Sunday, January 13, 2019


For Michael Wex
Said the lexicon to the dialect:
Fu*kin’ idiom

Sometimes this poem feels like it’s
not the brightest candle in the menorah

that it was behind the door when the brains were being given out

That it operates like a wise person
At night.

And even though it’s 
all pulped up and pressed with polemical discord,
producing itself through performative memory and politics establishing its own force and affect 
of lived and embodied agency enabling a paradox of tam, timbre socio-cultural cues 
of ornamentation

like a messy meisse
finding its margins

it’s wearing its Talmudic lenses
waving its big yicchus

and groaning under the weight of its reference.

And though its schlepping its mental furniture
sometimes it’s doing so not well
knocking a teakettle --

And through a hetero-erotic outpouring
a perfect cleaving of the letters
secretly entwined in
a polyglotal heteronomy  --

Some of these words are already
of blessed memory.

Saying, may all your truths fall out –
But one.

And may it ache fiercely.

This poem, itself a translingual
spliced, polysemic undead dybbuk

all transubstantiated with
accents and inflections 
of radical necessity

and is complicit in its own undoing.

And if you don’t mind me saying so,
these letters look good for their age;

all dressed up to be messed up,
they are dropping their load.

This poem has a burden to bear:

And like no shtuppeh before the chuppeh

says, don’t eat it
before you read it.

*NOTE: Re title, in Yiddish a fukher is a fan


Gone is the lustre that lies longing through the shuttered gates
of sunwashed rubble, the gauged paste of narrowing displacement

girded in the burl
of skinside swirl

through the
sprig of ripe

What can one see
in the picketed moor of loomed spool?

as lapsed apt porous spur slips
in the purring epoch. ellipse

So, lick the funicular
jiggling particulars sucking the sky
slick with ripped scripts of pulsing d’éspere

For, in the cathexis of unbalance
we are smashing hard
through prurient piers pierced logging shadows
in the flickening reflow / slow-stop swerve

of bursts, bands, bridled signals


And could it be a happy assonance
in the contiguous torrent?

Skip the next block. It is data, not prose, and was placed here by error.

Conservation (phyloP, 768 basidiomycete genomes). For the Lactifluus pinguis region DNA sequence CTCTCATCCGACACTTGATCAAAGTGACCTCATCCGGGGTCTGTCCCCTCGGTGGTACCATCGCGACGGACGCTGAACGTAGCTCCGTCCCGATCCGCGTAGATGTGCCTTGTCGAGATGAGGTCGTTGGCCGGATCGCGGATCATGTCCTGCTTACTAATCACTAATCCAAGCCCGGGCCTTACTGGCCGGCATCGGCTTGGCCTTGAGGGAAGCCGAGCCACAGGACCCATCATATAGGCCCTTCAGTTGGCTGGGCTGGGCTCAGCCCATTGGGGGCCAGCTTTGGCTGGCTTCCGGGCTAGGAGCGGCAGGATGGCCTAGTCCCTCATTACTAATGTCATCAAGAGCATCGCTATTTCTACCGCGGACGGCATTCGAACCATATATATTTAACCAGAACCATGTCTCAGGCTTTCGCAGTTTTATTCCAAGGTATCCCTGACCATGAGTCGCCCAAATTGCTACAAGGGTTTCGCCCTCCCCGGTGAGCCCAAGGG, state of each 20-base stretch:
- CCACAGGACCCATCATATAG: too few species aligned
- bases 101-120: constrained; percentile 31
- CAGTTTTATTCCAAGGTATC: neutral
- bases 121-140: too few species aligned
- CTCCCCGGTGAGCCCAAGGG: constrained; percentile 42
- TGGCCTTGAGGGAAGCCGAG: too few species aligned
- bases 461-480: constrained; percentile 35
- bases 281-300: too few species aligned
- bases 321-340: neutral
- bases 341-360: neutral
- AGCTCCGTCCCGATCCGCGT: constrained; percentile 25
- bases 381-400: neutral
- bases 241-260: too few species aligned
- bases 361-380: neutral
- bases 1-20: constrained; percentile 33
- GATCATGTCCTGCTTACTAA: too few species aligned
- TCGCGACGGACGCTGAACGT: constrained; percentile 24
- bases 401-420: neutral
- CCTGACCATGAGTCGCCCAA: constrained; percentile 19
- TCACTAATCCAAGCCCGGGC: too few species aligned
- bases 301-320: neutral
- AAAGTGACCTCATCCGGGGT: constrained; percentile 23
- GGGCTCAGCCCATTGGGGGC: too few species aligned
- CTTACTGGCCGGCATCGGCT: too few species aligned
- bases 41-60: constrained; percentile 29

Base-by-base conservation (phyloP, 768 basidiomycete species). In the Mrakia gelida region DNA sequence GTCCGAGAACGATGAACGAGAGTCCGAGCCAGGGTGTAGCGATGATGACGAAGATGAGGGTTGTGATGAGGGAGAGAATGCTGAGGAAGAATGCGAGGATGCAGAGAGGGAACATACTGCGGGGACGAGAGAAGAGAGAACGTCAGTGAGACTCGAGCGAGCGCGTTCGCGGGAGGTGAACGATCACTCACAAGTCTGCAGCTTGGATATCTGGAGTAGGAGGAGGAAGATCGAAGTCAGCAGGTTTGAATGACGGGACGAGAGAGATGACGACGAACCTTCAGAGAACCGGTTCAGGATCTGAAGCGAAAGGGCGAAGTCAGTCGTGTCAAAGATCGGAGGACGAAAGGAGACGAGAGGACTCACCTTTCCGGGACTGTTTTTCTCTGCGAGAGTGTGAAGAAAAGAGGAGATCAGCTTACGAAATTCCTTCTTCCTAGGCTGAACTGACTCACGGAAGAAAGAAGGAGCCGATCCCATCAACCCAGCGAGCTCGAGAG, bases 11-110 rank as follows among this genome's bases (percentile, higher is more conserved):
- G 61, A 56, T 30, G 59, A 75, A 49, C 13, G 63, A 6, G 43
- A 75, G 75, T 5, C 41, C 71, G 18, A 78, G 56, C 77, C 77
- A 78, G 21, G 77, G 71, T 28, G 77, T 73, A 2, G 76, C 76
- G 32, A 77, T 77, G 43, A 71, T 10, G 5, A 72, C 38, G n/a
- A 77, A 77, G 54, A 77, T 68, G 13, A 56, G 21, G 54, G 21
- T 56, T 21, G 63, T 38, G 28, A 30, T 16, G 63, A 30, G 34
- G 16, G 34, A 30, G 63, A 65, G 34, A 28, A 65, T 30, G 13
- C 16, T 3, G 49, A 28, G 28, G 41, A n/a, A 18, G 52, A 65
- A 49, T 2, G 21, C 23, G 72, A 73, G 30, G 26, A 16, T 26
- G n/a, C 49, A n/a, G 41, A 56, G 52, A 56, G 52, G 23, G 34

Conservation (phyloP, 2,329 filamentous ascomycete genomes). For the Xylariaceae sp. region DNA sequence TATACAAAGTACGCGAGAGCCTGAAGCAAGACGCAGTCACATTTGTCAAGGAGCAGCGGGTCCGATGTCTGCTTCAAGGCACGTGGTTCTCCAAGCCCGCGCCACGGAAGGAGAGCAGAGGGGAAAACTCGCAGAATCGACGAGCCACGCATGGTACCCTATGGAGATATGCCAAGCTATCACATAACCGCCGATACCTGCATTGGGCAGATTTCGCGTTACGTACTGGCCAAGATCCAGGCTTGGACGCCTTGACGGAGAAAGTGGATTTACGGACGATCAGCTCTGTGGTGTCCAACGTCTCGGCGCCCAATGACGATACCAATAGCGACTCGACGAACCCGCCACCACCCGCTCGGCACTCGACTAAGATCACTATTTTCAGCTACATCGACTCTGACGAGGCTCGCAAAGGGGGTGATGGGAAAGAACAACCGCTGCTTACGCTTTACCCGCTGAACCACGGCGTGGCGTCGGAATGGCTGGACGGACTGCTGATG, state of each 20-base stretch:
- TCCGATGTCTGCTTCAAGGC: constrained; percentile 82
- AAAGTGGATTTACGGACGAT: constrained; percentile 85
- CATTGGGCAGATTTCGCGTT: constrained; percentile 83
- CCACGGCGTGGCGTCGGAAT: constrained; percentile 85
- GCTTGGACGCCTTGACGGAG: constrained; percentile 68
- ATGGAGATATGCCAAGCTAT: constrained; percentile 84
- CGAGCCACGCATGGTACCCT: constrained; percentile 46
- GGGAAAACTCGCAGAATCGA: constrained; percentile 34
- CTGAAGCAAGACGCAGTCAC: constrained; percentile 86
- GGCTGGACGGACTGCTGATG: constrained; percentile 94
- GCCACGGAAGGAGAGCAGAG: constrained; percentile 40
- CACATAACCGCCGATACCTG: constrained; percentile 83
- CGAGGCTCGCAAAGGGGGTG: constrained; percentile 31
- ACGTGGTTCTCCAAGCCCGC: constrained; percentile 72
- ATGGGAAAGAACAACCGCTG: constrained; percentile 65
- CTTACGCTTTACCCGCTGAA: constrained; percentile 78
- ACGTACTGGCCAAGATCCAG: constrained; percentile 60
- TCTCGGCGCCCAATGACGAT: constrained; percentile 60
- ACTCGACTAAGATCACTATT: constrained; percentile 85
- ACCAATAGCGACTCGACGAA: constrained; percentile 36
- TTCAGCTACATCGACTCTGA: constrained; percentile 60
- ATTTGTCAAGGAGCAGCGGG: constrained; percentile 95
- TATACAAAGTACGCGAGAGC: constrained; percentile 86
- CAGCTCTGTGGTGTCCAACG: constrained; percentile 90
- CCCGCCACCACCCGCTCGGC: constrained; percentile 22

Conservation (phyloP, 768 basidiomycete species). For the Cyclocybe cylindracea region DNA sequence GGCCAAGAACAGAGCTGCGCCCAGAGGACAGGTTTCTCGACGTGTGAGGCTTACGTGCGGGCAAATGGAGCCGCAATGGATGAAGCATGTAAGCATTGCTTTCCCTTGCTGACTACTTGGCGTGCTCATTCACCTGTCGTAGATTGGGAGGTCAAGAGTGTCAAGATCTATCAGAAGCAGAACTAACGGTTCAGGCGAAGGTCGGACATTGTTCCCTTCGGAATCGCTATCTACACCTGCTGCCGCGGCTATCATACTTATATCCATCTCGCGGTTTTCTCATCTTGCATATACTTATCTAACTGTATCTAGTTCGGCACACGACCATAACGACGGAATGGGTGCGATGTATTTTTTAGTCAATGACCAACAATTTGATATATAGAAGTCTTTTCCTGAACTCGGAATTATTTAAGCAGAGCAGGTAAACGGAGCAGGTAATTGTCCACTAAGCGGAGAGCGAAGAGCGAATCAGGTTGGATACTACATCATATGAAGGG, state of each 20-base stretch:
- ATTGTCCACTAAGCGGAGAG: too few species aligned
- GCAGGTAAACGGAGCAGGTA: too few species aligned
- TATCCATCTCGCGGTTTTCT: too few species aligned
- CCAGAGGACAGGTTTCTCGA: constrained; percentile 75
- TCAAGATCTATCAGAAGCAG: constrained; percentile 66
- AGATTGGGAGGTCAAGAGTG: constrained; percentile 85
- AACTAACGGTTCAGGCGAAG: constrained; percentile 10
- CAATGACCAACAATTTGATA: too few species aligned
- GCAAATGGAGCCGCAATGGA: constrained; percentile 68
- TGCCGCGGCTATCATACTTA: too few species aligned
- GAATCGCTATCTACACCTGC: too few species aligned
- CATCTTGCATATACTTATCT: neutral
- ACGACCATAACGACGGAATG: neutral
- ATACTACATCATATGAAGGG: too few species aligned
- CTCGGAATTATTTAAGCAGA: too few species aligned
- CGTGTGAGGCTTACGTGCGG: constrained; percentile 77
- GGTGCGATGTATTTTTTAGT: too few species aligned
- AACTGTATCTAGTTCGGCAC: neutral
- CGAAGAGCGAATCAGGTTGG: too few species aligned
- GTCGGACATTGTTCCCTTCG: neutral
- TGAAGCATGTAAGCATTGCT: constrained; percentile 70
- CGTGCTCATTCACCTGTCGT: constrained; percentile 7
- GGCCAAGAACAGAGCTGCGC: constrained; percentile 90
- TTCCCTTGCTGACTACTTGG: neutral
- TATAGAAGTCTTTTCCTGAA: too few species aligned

These huddled borders screaming
against your skin fortressed by
weeping thresholds’ precipice.

So pass through me in the folded fancy
of cracked madness

You say pirate  
I say pirouette

contoured in shivering silhouette’s
wet arrêt / softened kisses’ brackets
pastures, pulsing
sleepless through
scarred triggers

Pass through me fleeced
in the nonce /
sensors of
fissured swarms

All framboissey-faire and
schikered up in the whet wait what?

Druthers by another other --

    Sometimes the poem grows like an onion.
                                                               And sometimes I wish it a sweet death --

  A truck filled with sugar should run over it.

You can’t live on light alone.

Adeena Karasick is a New York based Canadian poet, performer, cultural theorist and media artist and the author of ten books of poetry and poetics. Her Kabbalistically inflected, urban, Jewish feminist mashups have been described as “electricity in language” (Nicole Brossard), “proto-ecstatic jet-propulsive word torsion” (George Quasha), noted for their “cross-fertilization of punning and knowing, theatre and theory” (Charles Bernstein) "a twined virtuosity of mind and ear which leaves the reader deliciously lost in Karasick's signature ‘syllabic labyrinth’” (Craig Dworkin); “one long dithyramb of desire, a seven-veiled dance of seduction that celebrates the tangles, convolutions, and ecstacies of unbridled sexuality… demonstrating how desire flows through language, an unstoppable flood of allusion (both literary and pop-cultural), word-play, and extravagant and outrageous sound-work.” (Mark Scroggins). Most recently is Checking In (Talonbooks, 2018) and Salomé: Woman of Valor (University of Padova Press, Italy, 2017), the libretto for her Spoken Word opera co-created with Grammy award winning composer, Sir Frank London. She teaches Literature and Critical Theory for the Humanities and Media Studies Dept. at Pratt Institute, is Poetry Editor for Explorations in Media Ecology, 2018 Andrew W. Mellon Foundation Award recipient and winner of the 2016 Voce Donna Italia award for her contributions to feminist thinking and 2018 winner of the Albert Nelson Marquis Lifetime Achievement Award. The “Adeena Karasick Archive” is established at Special Collections, Simon Fraser University. 

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